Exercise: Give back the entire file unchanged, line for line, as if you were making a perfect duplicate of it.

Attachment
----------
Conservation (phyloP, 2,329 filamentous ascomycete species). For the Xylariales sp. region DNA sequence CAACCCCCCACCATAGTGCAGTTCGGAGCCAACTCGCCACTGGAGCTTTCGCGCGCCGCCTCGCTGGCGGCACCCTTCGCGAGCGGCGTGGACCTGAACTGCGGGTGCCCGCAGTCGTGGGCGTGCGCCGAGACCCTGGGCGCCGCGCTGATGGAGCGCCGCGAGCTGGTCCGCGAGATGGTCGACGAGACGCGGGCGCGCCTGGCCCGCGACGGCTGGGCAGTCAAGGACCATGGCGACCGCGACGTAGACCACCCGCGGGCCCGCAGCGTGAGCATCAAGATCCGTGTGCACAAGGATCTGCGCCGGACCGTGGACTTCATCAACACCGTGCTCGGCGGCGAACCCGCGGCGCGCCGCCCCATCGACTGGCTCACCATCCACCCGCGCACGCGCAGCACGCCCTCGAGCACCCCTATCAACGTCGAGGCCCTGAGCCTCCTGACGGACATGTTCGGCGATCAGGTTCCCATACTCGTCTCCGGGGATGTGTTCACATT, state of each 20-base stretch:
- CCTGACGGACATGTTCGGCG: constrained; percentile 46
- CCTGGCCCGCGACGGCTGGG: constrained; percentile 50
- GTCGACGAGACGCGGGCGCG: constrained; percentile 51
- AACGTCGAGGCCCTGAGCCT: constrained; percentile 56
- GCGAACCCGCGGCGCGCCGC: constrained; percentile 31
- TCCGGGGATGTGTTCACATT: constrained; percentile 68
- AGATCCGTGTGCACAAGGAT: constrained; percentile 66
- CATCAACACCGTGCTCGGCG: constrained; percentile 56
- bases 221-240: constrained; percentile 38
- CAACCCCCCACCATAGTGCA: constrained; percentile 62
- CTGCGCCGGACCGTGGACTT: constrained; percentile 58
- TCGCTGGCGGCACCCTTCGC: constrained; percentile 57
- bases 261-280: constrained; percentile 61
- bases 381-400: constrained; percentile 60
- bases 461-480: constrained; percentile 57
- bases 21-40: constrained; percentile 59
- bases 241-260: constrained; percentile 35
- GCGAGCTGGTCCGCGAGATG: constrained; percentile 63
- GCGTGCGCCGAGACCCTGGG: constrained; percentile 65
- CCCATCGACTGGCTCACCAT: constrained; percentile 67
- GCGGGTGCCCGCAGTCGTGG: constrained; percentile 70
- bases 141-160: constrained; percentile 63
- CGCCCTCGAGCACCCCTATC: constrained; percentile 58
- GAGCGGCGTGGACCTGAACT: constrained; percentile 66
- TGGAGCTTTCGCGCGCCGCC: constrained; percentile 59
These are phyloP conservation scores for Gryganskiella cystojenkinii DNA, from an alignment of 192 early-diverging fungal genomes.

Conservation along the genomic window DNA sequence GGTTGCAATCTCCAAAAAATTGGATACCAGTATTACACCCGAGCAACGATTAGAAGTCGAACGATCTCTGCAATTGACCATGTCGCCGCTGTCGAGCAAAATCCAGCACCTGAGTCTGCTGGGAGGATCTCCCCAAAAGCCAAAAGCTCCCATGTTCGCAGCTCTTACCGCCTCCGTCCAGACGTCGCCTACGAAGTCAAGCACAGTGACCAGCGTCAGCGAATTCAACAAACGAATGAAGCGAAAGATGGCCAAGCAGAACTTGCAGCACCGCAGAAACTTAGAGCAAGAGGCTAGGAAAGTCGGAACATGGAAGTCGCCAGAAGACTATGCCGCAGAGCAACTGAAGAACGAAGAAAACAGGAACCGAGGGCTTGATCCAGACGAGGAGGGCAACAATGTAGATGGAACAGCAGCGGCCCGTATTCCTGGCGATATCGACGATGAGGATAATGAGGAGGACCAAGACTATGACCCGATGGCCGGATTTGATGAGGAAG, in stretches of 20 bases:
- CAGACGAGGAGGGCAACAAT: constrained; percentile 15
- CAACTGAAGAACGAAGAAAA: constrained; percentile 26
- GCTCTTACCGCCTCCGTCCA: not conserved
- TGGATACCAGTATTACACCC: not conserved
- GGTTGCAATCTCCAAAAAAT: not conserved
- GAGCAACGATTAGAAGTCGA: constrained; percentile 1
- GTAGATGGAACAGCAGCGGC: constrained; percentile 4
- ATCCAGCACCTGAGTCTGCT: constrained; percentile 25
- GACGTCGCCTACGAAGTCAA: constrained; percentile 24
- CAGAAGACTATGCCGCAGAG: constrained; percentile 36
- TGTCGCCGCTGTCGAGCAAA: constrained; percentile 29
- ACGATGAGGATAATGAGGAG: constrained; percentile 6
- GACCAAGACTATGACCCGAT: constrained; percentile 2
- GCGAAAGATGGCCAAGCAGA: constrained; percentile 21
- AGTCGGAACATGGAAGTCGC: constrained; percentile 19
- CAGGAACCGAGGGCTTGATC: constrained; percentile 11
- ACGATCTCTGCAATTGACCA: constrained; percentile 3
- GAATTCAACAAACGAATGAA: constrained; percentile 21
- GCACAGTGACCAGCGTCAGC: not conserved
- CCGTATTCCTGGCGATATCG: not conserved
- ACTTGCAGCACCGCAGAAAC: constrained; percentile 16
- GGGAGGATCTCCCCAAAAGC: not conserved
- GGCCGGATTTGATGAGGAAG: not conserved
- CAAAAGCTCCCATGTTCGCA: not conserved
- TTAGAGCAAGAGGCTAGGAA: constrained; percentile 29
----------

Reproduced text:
Conservation (phyloP, 2,329 filamentous ascomycete species). For the Xylariales sp. region DNA sequence CAACCCCCCACCATAGTGCAGTTCGGAGCCAACTCGCCACTGGAGCTTTCGCGCGCCGCCTCGCTGGCGGCACCCTTCGCGAGCGGCGTGGACCTGAACTGCGGGTGCCCGCAGTCGTGGGCGTGCGCCGAGACCCTGGGCGCCGCGCTGATGGAGCGCCGCGAGCTGGTCCGCGAGATGGTCGACGAGACGCGGGCGCGCCTGGCCCGCGACGGCTGGGCAGTCAAGGACCATGGCGACCGCGACGTAGACCACCCGCGGGCCCGCAGCGTGAGCATCAAGATCCGTGTGCACAAGGATCTGCGCCGGACCGTGGACTTCATCAACACCGTGCTCGGCGGCGAACCCGCGGCGCGCCGCCCCATCGACTGGCTCACCATCCACCCGCGCACGCGCAGCACGCCCTCGAGCACCCCTATCAACGTCGAGGCCCTGAGCCTCCTGACGGACATGTTCGGCGATCAGGTTCCCATACTCGTCTCCGGGGATGTGTTCACATT, state of each 20-base stretch:
- CCTGACGGACATGTTCGGCG: constrained; percentile 46
- CCTGGCCCGCGACGGCTGGG: constrained; percentile 50
- GTCGACGAGACGCGGGCGCG: constrained; percentile 51
- AACGTCGAGGCCCTGAGCCT: constrained; percentile 56
- GCGAACCCGCGGCGCGCCGC: constrained; percentile 31
- TCCGGGGATGTGTTCACATT: constrained; percentile 68
- AGATCCGTGTGCACAAGGAT: constrained; percentile 66
- CATCAACACCGTGCTCGGCG: constrained; percentile 56
- bases 221-240: constrained; percentile 38
- CAACCCCCCACCATAGTGCA: constrained; percentile 62
- CTGCGCCGGACCGTGGACTT: constrained; percentile 58
- TCGCTGGCGGCACCCTTCGC: constrained; percentile 57
- bases 261-280: constrained; percentile 61
- bases 381-400: constrained; percentile 60
- bases 461-480: constrained; percentile 57
- bases 21-40: constrained; percentile 59
- bases 241-260: constrained; percentile 35
- GCGAGCTGGTCCGCGAGATG: constrained; percentile 63
- GCGTGCGCCGAGACCCTGGG: constrained; percentile 65
- CCCATCGACTGGCTCACCAT: constrained; percentile 67
- GCGGGTGCCCGCAGTCGTGG: constrained; percentile 70
- bases 141-160: constrained; percentile 63
- CGCCCTCGAGCACCCCTATC: constrained; percentile 58
- GAGCGGCGTGGACCTGAACT: constrained; percentile 66
- TGGAGCTTTCGCGCGCCGCC: constrained; percentile 59
These are phyloP conservation scores for Gryganskiella cystojenkinii DNA, from an alignment of 192 early-diverging fungal genomes.

Conservation along the genomic window DNA sequence GGTTGCAATCTCCAAAAAATTGGATACCAGTATTACACCCGAGCAACGATTAGAAGTCGAACGATCTCTGCAATTGACCATGTCGCCGCTGTCGAGCAAAATCCAGCACCTGAGTCTGCTGGGAGGATCTCCCCAAAAGCCAAAAGCTCCCATGTTCGCAGCTCTTACCGCCTCCGTCCAGACGTCGCCTACGAAGTCAAGCACAGTGACCAGCGTCAGCGAATTCAACAAACGAATGAAGCGAAAGATGGCCAAGCAGAACTTGCAGCACCGCAGAAACTTAGAGCAAGAGGCTAGGAAAGTCGGAACATGGAAGTCGCCAGAAGACTATGCCGCAGAGCAACTGAAGAACGAAGAAAACAGGAACCGAGGGCTTGATCCAGACGAGGAGGGCAACAATGTAGATGGAACAGCAGCGGCCCGTATTCCTGGCGATATCGACGATGAGGATAATGAGGAGGACCAAGACTATGACCCGATGGCCGGATTTGATGAGGAAG, in stretches of 20 bases:
- CAGACGAGGAGGGCAACAAT: constrained; percentile 15
- CAACTGAAGAACGAAGAAAA: constrained; percentile 26
- GCTCTTACCGCCTCCGTCCA: not conserved
- TGGATACCAGTATTACACCC: not conserved
- GGTTGCAATCTCCAAAAAAT: not conserved
- GAGCAACGATTAGAAGTCGA: constrained; percentile 1
- GTAGATGGAACAGCAGCGGC: constrained; percentile 4
- ATCCAGCACCTGAGTCTGCT: constrained; percentile 25
- GACGTCGCCTACGAAGTCAA: constrained; percentile 24
- CAGAAGACTATGCCGCAGAG: constrained; percentile 36
- TGTCGCCGCTGTCGAGCAAA: constrained; percentile 29
- ACGATGAGGATAATGAGGAG: constrained; percentile 6
- GACCAAGACTATGACCCGAT: constrained; percentile 2
- GCGAAAGATGGCCAAGCAGA: constrained; percentile 21
- AGTCGGAACATGGAAGTCGC: constrained; percentile 19
- CAGGAACCGAGGGCTTGATC: constrained; percentile 11
- ACGATCTCTGCAATTGACCA: constrained; percentile 3
- GAATTCAACAAACGAATGAA: constrained; percentile 21
- GCACAGTGACCAGCGTCAGC: not conserved
- CCGTATTCCTGGCGATATCG: not conserved
- ACTTGCAGCACCGCAGAAAC: constrained; percentile 16
- GGGAGGATCTCCCCAAAAGC: not conserved
- GGCCGGATTTGATGAGGAAG: not conserved
- CAAAAGCTCCCATGTTCGCA: not conserved
- TTAGAGCAAGAGGCTAGGAA: constrained; percentile 29